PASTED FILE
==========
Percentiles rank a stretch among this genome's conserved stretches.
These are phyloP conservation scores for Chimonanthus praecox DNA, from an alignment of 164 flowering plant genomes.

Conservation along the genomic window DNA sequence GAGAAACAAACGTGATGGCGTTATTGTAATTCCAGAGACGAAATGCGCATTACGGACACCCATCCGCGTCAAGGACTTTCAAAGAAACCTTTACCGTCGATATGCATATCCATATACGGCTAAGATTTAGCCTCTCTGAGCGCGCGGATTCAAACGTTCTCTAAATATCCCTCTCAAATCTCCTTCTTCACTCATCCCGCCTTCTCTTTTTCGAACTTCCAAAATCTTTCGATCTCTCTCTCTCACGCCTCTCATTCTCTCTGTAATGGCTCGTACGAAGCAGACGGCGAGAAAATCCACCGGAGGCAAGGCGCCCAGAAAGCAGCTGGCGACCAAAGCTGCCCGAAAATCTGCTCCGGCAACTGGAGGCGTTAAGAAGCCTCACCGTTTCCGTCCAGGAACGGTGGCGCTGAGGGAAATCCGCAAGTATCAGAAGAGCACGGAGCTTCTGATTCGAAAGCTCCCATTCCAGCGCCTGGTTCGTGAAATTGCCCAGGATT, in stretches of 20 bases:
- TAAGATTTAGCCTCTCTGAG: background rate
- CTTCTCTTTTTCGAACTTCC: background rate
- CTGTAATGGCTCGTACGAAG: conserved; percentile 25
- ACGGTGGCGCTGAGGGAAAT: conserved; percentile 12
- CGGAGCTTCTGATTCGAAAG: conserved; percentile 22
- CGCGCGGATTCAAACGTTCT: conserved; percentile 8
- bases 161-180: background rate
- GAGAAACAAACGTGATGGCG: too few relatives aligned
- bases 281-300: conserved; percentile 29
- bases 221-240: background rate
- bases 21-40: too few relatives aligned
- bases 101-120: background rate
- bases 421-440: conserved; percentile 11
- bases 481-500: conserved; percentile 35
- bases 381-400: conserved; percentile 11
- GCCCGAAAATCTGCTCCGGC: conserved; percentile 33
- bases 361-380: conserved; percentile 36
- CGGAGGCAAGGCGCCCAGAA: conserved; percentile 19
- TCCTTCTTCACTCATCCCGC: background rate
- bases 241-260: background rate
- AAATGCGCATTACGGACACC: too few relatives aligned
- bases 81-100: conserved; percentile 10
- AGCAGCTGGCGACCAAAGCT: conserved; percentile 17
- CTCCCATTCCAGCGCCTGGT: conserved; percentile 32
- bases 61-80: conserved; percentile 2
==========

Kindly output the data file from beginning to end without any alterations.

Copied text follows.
Percentiles rank a stretch among this genome's conserved stretches.
These are phyloP conservation scores for Chimonanthus praecox DNA, from an alignment of 164 flowering plant genomes.

Conservation along the genomic window DNA sequence GAGAAACAAACGTGATGGCGTTATTGTAATTCCAGAGACGAAATGCGCATTACGGACACCCATCCGCGTCAAGGACTTTCAAAGAAACCTTTACCGTCGATATGCATATCCATATACGGCTAAGATTTAGCCTCTCTGAGCGCGCGGATTCAAACGTTCTCTAAATATCCCTCTCAAATCTCCTTCTTCACTCATCCCGCCTTCTCTTTTTCGAACTTCCAAAATCTTTCGATCTCTCTCTCTCACGCCTCTCATTCTCTCTGTAATGGCTCGTACGAAGCAGACGGCGAGAAAATCCACCGGAGGCAAGGCGCCCAGAAAGCAGCTGGCGACCAAAGCTGCCCGAAAATCTGCTCCGGCAACTGGAGGCGTTAAGAAGCCTCACCGTTTCCGTCCAGGAACGGTGGCGCTGAGGGAAATCCGCAAGTATCAGAAGAGCACGGAGCTTCTGATTCGAAAGCTCCCATTCCAGCGCCTGGTTCGTGAAATTGCCCAGGATT, in stretches of 20 bases:
- TAAGATTTAGCCTCTCTGAG: background rate
- CTTCTCTTTTTCGAACTTCC: background rate
- CTGTAATGGCTCGTACGAAG: conserved; percentile 25
- ACGGTGGCGCTGAGGGAAAT: conserved; percentile 12
- CGGAGCTTCTGATTCGAAAG: conserved; percentile 22
- CGCGCGGATTCAAACGTTCT: conserved; percentile 8
- bases 161-180: background rate
- GAGAAACAAACGTGATGGCG: too few relatives aligned
- bases 281-300: conserved; percentile 29
- bases 221-240: background rate
- bases 21-40: too few relatives aligned
- bases 101-120: background rate
- bases 421-440: conserved; percentile 11
- bases 481-500: conserved; percentile 35
- bases 381-400: conserved; percentile 11
- GCCCGAAAATCTGCTCCGGC: conserved; percentile 33
- bases 361-380: conserved; percentile 36
- CGGAGGCAAGGCGCCCAGAA: conserved; percentile 19
- TCCTTCTTCACTCATCCCGC: background rate
- bases 241-260: background rate
- AAATGCGCATTACGGACACC: too few relatives aligned
- bases 81-100: conserved; percentile 10
- AGCAGCTGGCGACCAAAGCT: conserved; percentile 17
- CTCCCATTCCAGCGCCTGGT: conserved; percentile 32
- bases 61-80: conserved; percentile 2